For the fourth race on its 2012 tour, the American Drag Racing League returns to Gateway Motorsports Park's 1/8-mile drag strip for the first time since 2010. Piloting dragsters separated into seven all-professional racing classes, from Top Sportsman to Pro Extreme, drivers rocket down the track so quickly that they finish each race younger than when they began. The SuperCar Showdown—a new feature on the 2012 circuit—pits the latest consumer automobiles against one another in no-holds-barred drag race free from the usual handicaps, performance restrictions, and rules against fiddling with rival drivers' preset radio stations. After reopening under the helm of former Indy driver Curtis Francois, Gateway Motorsports Park has stepped up its devotion to motorsports of all kinds, looking beyond the drag strip to fill its amphitheater-style seats with fans of everything from hot rods to world-class stock cars.
Certified personal trainer Mechelle Haflich is familiar with both the highs and lows of physical health. As a bodybuilder, she has won competitions focused on superior strength, and as a registered massage therapist, she has eased injured muscles back into action. Both titles have proven essential in planning FitBody Studio, where she takes a holistic view on wellness through fitness, massage, and spa services. Alongside a team of highly credentialed instructors, therapists, and aestheticians, Mechelle's team adjusts her programs to suit each client's ambitions, which range from losing inches to being able to deadlift a locomotive.
On the exercise side of the curriculum, private training sessions and group classes build endurance—Vinyasa yoga and kickboxing sessions round out the stair climbs and cardio drills of the Bleachers class, which takes place inside the Colorado College football stadium. To repair overworked deltoids, the studio's massage programs relax tendons and target injuries with a mix of modalities. After workouts sculpt bodies, FitBody Studio’s spa polishes them smooth with waxing services and custom facials.
Helmed by a staff of 15-year veterans, Allstar Paintball lets pigment-powered gunsmiths run wild across a five-man indoor field situated within a 12,000-square-foot facility or on the exciting terrain of the newly opened outdoor field. After strapping on safety gear, filling tanks with CO2, and loading Tippmann 98 hoppers, players maneuver across turf, crouch behind inflatable bunkers, and blend seamlessly into kindergarten art displays as they blast nonstaining, easy-break paintballs in the direction of opposing players. As all-day play unfolds, the facility's veteran referees mix up field patterns to avoid repetitive rounds and monitor each contest to ensure participants compete against visitors of similar age, ability, and devotion to abstract expressionism. Off the field, spectators can check email and live blog battles with complementary WiFi, or admire the paint-splattering play from behind protective netting. To crank up the competition, Allstar Paintball also plays host to friends and frenemies during birthday parties, corporate outings, and oddly vengeful retirement sendoffs. The facility boasts a 5,000-square-foot area replete with chairs and picnic tables for birthday cake cutting and other celebratory activities.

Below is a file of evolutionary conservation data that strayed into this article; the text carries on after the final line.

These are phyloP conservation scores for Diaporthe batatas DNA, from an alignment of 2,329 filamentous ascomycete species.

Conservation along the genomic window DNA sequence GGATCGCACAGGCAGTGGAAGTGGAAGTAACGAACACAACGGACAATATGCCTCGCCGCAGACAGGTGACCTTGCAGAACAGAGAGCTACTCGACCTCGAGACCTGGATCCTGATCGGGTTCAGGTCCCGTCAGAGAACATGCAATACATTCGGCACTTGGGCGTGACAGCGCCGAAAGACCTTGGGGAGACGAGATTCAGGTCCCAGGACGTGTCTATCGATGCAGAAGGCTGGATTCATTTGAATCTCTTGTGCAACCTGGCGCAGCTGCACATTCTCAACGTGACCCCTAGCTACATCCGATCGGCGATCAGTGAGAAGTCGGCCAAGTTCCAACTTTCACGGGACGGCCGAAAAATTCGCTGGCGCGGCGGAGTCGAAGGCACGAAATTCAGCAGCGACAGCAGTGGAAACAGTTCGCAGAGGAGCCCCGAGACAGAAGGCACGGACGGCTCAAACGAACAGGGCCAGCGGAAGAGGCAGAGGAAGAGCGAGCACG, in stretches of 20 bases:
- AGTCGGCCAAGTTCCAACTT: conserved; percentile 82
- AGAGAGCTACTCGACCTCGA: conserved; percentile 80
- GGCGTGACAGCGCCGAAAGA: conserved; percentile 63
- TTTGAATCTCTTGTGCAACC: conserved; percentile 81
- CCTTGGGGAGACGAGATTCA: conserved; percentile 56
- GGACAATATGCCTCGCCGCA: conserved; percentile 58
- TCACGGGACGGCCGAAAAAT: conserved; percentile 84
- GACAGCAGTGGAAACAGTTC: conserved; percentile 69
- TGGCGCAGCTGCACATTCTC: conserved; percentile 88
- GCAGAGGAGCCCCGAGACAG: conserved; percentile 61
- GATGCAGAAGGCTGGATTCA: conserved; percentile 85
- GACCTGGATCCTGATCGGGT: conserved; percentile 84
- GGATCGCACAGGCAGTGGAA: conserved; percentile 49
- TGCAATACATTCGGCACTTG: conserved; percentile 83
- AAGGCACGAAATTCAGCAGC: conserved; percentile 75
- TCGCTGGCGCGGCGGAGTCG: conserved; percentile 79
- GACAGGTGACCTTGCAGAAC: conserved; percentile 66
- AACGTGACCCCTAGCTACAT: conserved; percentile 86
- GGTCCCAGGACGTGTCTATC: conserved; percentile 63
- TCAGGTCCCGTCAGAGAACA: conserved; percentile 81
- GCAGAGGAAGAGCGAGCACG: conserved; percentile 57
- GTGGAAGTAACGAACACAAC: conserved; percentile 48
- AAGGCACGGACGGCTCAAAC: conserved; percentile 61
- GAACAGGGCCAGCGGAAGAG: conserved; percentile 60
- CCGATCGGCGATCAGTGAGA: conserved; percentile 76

At the Colorado Academy of Music and Dance, experienced instructors cultivate students' passion for the performing arts. Kids aged 2?4 hone their coordination, balance, and rhythm skills in group dance classes that include tap, jazz, and ballet programs, and adults burn calories in adult-only sessions. Students of any age can build their endurance and flexibility with high-energy Brazilian capoeira?a mix of martial arts, dance, and acrobatics?sessions that also include instruction on speaking basic Portuguese and playing Afro-Brazilian instruments. The facility's sprung floors with professional marley surfaces help prevent injury and protect joins by absorbing dancers' impact.
The academy's university-trained music teachers conduct private lessons for youngsters seeking to learn the guitar, study singing, or play the mandolin at a local battle of the medieval bands. Parents can sit in on the lesson or access complimentary wireless Internet as they relax in the spacious waiting area.
At 6,531 feet above sea level, Security Service Field is the highest professional ballpark in the United States. It was built in 1988 on the edge of Colorado Springs, and, in August 2012, it welcomed its six millionth fan through the turnstiles. This feat of fandom was but a dream in 1903, though, when the Sky Sox—then the Sacramento Solons—became a charter member of the Pacific Coast League. In 1961, the Solons became the Islanders and relocated to Honolulu, where the franchise remained until 1988, the year it finally moved to Colorado, and the year Pikes Peak began mysteriously sprouting foul poles. Upon arriving in its new city, the franchise adopted the Sky Sox moniker—a tip of the cap to the Sky Sox of the 1950s, who played in the Western League as an affiliate of the Chicago White Sox. The modern-day Sky Sox have been the Triple-A affiliate of the Colorado Rockies since 1993, and in 2011, the team earned the nod as Triple-A Organization of the Year courtesy of Baseball America.